[Although you don’t believe it this definition has generateted over 300 coments on a linked-in thread].
  • hierarchy is a set of members organized into a structure for convenient analysis. For example, the store hierarchy consists of the store name, city, state, and nation.
  • level is a collection of members which have the same distance from the root of the hierarchy.
  • dimension is a collection of hierarchies which discriminate on the same fact table attribute (for example, the day that a sale occurred).

Some MDX code to keep at hand:

  • Hot to use time on two axes (use cero insted of row or columns):
    SELECT VisualTotals
    ({[Date].[Calendar].[Calendar Quarter].&[2001]&[3]
    ,[Date].[Calendar].[Month].&[2001]&[7]}) ON 0
    FROM [Adventure Works]
  • How to add a member:
    WITH
    MEMBER [Measures].[Last Period Unit Sales] AS
    ([Measures].[Unit Sales]
    ,[Time].PrevMember)
    MEMBER [Measures].[Unit Sales Growth] AS
    [Measures].[Unit Sales] – [Measures].[Last Period Unit Sales]
    SELECT
    {[Measures].[Unit Sales],[Measures].[Last Period Unit Sales],
    [Measures].[Unit Sales Growth]}
    ON COLUMNS,
    {[Time]} ON ROWS
    FROM [Sales]
  • Format strings and time hierarchies:
    WITH
    MEMBER [Measures].[Sales Previous Period Growth] AS
    ‘(([Measures].[Sales]) – ([Measures].[Sales], [Time].CurrentMember.PrevMember))/
    ([Measures].[Sales], [Time].CurrentMember.PrevMember)’, FORMAT_STRING=’0.00%’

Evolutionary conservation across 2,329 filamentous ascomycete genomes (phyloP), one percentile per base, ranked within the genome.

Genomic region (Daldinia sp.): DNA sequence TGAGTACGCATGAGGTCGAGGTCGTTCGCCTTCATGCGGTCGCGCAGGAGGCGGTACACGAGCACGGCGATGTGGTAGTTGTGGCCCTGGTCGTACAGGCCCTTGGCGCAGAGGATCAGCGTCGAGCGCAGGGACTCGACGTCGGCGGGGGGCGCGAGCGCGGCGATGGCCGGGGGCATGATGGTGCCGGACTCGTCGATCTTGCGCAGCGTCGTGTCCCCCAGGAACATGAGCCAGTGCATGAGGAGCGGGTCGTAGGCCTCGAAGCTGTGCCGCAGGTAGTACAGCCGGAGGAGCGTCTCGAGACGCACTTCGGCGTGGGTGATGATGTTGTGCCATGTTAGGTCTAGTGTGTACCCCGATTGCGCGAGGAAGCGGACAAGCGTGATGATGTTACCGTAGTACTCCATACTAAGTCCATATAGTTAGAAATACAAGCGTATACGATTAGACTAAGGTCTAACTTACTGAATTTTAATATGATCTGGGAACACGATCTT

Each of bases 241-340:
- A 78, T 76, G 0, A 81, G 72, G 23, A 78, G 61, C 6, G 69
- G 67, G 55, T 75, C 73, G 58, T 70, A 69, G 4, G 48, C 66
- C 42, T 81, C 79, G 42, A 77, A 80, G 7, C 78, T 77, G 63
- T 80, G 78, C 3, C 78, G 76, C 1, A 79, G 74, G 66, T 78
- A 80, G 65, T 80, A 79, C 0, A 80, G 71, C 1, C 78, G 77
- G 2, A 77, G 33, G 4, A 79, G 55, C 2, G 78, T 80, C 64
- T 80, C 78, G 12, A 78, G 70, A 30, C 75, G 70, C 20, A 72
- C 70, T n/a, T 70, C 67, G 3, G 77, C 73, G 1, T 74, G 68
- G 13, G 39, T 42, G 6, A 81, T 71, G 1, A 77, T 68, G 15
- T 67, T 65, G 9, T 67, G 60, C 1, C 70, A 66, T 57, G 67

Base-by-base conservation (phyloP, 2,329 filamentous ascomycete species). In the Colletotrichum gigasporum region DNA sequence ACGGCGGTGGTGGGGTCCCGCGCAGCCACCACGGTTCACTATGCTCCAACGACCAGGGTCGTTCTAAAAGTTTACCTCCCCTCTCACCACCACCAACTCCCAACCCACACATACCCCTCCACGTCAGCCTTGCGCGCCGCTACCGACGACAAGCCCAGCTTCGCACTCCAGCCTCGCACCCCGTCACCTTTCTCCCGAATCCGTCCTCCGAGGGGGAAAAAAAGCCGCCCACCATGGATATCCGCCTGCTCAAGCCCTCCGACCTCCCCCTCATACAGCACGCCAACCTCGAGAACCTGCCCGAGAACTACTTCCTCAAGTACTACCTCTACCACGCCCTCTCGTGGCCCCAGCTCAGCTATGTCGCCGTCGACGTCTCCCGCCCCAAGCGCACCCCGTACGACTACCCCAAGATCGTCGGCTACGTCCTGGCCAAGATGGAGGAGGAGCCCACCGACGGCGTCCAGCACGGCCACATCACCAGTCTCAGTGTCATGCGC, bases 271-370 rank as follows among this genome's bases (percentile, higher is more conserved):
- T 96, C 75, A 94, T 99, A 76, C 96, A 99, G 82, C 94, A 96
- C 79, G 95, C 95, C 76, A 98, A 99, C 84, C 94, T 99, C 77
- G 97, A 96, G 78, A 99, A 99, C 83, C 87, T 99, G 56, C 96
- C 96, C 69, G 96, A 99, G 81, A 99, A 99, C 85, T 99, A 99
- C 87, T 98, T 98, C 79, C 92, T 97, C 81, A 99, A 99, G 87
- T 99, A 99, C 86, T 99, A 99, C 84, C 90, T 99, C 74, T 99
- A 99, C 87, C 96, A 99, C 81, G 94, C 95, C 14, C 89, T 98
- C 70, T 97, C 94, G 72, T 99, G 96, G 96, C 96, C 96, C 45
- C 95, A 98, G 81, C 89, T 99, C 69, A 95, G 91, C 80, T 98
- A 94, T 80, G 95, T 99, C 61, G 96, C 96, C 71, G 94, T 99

SELECT
    {[Measures].[Sales],[Measures].[Sales Previous Period Growth]}
    ON COLUMNS,
    [Time].Members ON ROWS
    FROM [SteelWheelsSales]
  • How to change color of a cell:
    Using the MDX documentation, you can check how to Format Strings, Order of sets, or use Function List.
    You can use a MDX to set green background on cell less than $100,000, or a red background if they are greater than $100,000:

    WITH MEMBER [Measures].[Profit] AS
       '([Measures].[Store Sales] - [Measures].[Store Cost])',
      FORMAT_STRING = Iif([Measures].[Profit] < 100000, '|#|style=green', '|#|style=red')
    SELECT {[Measures].[Store Sales], [Measures].[Profit]} ON COLUMNS,
      {[Product].CurrentMember.Children} ON ROWS
    FROM [Sales]

    Or in the model like:

    <CalculatedMemberProperty name="FORMAT_STRING" expression="Iif(Value < 0, '|($#,##0.00)|style=red', |$#,##0.00|style=green')"/>